By Kirra Grimes
A GROUNDBREAKING collaboration will see South Gippslanders able to access fresh baked bread made with locally grown grains for the first time in recent history.
Betsy and Greg Evans of Mirboo North sourdough bakery Oak and Swan are joining forces with lamb and beef graziers, Sally Ruljancich and Colin Trudgen of Dollar, to make it happen, with the first crops expected to be ready for harvest in early 2022.
Colin and Sally will supply and cultivate the land, as part of a new venture into rotational cropping which also includes several varieties of certified organic and heritage corn and potatoes.
Though South Gippsland’s not known as a wheat growing area, the collaborators know other farmers – including Betsy’s own father – who’ve had success here in the past, and they’re confident they’ll be able to find a variety to suit the region’s heavy soil and cool climate.
With several trial crops on the go, rye is already standing out as one promising option, Betsy said.
“It won’t necessarily be wheat, we won’t limit ourselves in considering other types of grains,” she said.
“Rye could do really well – it’s traditionally grown in northern Europe where they have wet, colder climates like here. It’s also tasty; great nutritionally; and allergen-wise, a lot of people can eat it.”
A champion of small scale producers, Sally is excited to support the emergence of a local grain economy, though with plenty of practical obstacles to overcome – such as sourcing suitable cropping machinery in a market geared towards conventional broad acre farming- everyone involved knows there’s still a long way to go.
“There’s no small-scale machinery in this country – it’s all for huge crops – whereas in Japan and Europe, people are growing wheat on a small scale to diversify,” Sally said.
“It’s not considered viable here, and we might find that it’s not, but we’re going to be selling in a different way and not relying on one crop; we’re going to be focused on crop rotation and not denying soil fertility, and that could be the magic.”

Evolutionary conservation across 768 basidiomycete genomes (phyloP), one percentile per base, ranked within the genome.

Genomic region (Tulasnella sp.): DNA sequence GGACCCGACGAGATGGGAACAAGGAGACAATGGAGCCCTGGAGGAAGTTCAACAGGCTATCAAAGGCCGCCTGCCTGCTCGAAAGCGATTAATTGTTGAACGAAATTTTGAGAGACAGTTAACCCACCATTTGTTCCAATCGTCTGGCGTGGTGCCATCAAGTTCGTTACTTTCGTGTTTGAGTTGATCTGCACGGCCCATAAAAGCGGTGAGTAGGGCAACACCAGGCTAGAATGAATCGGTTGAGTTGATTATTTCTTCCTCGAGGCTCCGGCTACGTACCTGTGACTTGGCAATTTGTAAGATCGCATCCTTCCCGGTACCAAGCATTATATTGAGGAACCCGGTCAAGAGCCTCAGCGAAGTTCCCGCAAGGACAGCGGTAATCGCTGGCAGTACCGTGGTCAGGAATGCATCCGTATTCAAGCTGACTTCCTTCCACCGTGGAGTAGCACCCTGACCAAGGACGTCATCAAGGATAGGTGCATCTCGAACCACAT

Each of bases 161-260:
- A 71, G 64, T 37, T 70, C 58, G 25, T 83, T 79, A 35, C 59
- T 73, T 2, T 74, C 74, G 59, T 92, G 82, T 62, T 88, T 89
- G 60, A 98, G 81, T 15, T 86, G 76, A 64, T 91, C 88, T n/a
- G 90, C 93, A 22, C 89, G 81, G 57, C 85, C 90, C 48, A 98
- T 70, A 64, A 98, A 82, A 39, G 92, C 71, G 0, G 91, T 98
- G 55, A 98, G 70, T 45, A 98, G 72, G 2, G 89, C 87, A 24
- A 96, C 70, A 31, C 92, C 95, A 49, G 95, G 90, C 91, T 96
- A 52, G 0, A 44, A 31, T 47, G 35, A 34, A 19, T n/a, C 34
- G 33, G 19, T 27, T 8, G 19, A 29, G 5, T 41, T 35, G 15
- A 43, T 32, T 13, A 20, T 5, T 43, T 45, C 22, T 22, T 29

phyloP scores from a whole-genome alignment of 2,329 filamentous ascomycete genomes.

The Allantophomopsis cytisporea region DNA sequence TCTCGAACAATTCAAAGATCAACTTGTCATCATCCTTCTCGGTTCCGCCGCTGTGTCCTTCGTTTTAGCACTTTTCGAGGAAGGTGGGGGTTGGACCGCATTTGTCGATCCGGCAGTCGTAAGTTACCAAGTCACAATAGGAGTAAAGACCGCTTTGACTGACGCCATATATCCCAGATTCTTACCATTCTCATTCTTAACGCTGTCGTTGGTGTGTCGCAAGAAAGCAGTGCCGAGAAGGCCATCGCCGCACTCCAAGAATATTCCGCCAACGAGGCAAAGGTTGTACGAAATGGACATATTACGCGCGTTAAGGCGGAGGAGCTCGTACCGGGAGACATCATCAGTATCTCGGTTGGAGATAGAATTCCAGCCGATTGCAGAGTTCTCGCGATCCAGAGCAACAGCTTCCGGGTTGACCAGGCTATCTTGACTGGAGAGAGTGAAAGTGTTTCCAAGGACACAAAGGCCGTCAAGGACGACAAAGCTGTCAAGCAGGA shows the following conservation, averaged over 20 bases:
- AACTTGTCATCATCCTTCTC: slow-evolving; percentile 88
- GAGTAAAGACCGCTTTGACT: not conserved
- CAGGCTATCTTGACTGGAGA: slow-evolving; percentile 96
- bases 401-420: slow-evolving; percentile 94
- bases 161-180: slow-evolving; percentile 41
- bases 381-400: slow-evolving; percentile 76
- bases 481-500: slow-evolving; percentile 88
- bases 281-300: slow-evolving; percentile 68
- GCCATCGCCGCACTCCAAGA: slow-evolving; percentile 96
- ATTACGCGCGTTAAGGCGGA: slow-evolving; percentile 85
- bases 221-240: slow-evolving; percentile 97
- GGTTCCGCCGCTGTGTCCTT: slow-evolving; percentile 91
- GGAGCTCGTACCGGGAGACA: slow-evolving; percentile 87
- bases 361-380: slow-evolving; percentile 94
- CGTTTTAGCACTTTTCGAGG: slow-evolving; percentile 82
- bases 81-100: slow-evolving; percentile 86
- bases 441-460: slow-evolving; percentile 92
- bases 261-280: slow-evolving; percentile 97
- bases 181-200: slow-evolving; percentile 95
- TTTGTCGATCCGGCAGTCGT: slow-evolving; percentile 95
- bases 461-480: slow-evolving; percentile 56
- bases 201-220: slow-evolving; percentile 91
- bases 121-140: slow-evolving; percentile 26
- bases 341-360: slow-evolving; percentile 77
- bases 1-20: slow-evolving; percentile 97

The collaborative element is key for Betsy, who admitted her trial plots had been a bit neglected while her school-aged kids were learning from home during the pandemic – although “it did help show which ones grow faster than the weeds!”
“To have such experienced farmers as Colin and Sally come on board and have that help just a few hills over the way, it’s very exciting, and we’ll all be learning as we go,” she said.
Oak and Swan has always sourced grain from biodynamic farmers within Victoria, visiting each farm to ensure it’s coming from a good place.
With consumers hungry for locally made products, cutting down the food miles even further was sure to win more fans, Betsy said.
“As a bakery, it’s been really important all along to know where the grain comes from, so to have it grown in our own neighbourhood is just taking it that step further,” she said.
“It’s a really positive movement, and there’s definitely a market with an interest and a passion for it. We’re really lucky to have such a good network of local producers and shop owners here.”